Hmm-mmm.

Phil Tuning:

Absolutely.

Ken White:

We’ll continue our discussion with Phil Tuning in just a minute. Our podcast is brought to you by the Center for Corporate Education at William & Mary’s School of Business. If you want to think and lead strategically in your division and across the organization, the Center for Corporate Education has the program for you. The Certificate in Business Management is a five-day program taught by William & Mary’s world-class faculty. Each day is devoted to one important topic, including effective communication, managerial accounting, operational effectiveness, business strategy, and executive leadership. The next Certificate in Business Management program takes place next month at William & Mary from April 20th through the 24th. To learn more, visit our website at wmleadership.com. Now back to our conversation on long term success with one employer with Phil Tuning.

Ken White:

When you look back on your career, good leaders, you’ve had people you’ve looked up to. What qualities did they have? What made them good and effective?

Phil Tuning:

So the good leaders that I look up to invariably they’re inspirational. They understand the business. But they don’t necessarily just talk about the business. They talk about the why. Why are we doing what we do? Because so often it’s easy to talk about. You’ve heard Simon Sinek talk about this. It’s so easy to talk about the how and the what, but the why is important so if they can connect the dots on the why that makes it inspirational. Those are the leaders that I look up to. Secondly, I believe and feel that they care about my development and my career. And that’s very, very important to me. And then the other part of it is what is even more important? They are people of integrity. And they and they almost always unless there’s some reason that they didn’t know that they were doing it. Walk the walk.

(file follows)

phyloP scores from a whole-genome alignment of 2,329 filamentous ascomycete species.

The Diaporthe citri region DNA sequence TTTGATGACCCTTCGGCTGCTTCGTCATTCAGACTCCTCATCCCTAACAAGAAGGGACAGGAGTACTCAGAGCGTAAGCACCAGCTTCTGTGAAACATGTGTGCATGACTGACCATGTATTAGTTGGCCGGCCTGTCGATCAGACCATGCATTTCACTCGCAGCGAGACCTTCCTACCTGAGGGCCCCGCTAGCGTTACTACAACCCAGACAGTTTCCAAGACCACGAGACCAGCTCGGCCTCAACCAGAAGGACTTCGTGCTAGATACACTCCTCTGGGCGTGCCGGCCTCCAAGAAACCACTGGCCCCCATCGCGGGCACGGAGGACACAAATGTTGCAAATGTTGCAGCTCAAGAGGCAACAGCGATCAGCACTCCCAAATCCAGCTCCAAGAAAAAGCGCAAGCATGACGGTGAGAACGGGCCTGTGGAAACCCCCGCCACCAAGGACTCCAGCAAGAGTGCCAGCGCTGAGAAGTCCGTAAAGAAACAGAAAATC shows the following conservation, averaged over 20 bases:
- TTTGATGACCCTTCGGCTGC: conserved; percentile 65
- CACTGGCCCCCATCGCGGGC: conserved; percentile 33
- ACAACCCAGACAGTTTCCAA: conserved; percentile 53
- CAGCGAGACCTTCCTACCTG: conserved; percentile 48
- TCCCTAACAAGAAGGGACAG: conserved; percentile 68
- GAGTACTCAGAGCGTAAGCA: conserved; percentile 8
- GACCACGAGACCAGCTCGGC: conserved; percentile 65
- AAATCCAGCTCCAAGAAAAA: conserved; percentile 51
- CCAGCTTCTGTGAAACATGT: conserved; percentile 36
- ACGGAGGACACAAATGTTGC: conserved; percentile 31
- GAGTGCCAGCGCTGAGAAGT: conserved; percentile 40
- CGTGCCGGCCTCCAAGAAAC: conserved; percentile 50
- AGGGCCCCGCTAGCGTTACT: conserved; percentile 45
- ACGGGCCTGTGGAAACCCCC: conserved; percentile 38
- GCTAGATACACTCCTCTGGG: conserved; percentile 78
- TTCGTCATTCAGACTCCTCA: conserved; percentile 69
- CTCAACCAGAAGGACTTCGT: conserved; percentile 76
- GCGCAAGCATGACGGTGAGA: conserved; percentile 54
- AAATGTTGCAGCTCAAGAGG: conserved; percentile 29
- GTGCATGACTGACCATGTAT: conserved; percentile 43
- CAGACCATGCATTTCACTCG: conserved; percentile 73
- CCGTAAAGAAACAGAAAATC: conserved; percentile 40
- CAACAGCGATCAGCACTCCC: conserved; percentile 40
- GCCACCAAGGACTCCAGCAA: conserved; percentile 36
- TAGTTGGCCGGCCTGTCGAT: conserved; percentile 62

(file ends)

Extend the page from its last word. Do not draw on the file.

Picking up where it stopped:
Ken White:

Hmm-mmm.

Phil Tuning:

So whatever they say, they do. And so that’s really important. And then the other part of it is they are very capable people. They are people that have demonstrated success, and they’ve demonstrated that they can lead an organization. And those are people that I’ve always looked up to as my leaders.

Ken White:

You’ve been so many words mentioned without mentioning the word authenticity. And we talk about that a lot. What’s that mean to you? How is a leader authentic?

Phil Tuning:

So for me, a leader’s authentic. When you can observe that person, even when they’re not in the key role and see how they respond under stressful situations. And then again, it kind of goes back to their say-do ratio. Did they say what they were gonna do, and did they do it? And then do we have observed behaviors that are very, very consistent throughout time. So that authentic piece comes through over time because you want to have an opportunity to sort of measure the proof points

Ken White:

Hmm-mmm.

Phil Tuning:

and then you build from that.

Ken White:

You’ve lived, you grew up in Virginia, you’ve worked in the Midwest, you’ve worked in Canada, you’ve worked all over the world. What was that? What are those instances like when you’re in a brand new land, new people, new culture? How did you get rolling there?

Phil Tuning:

So probably the most extreme was when we moved to Thailand. It was invigorating because, one, it’s an opportunity to learn about a new culture and to learn and test yourself in that environment. And so we again spent a lot of time just making sure that we understood the culture. My wife and I we did not want to live in an ex-pat community. We wanted to live in a community with tight the local Thai people.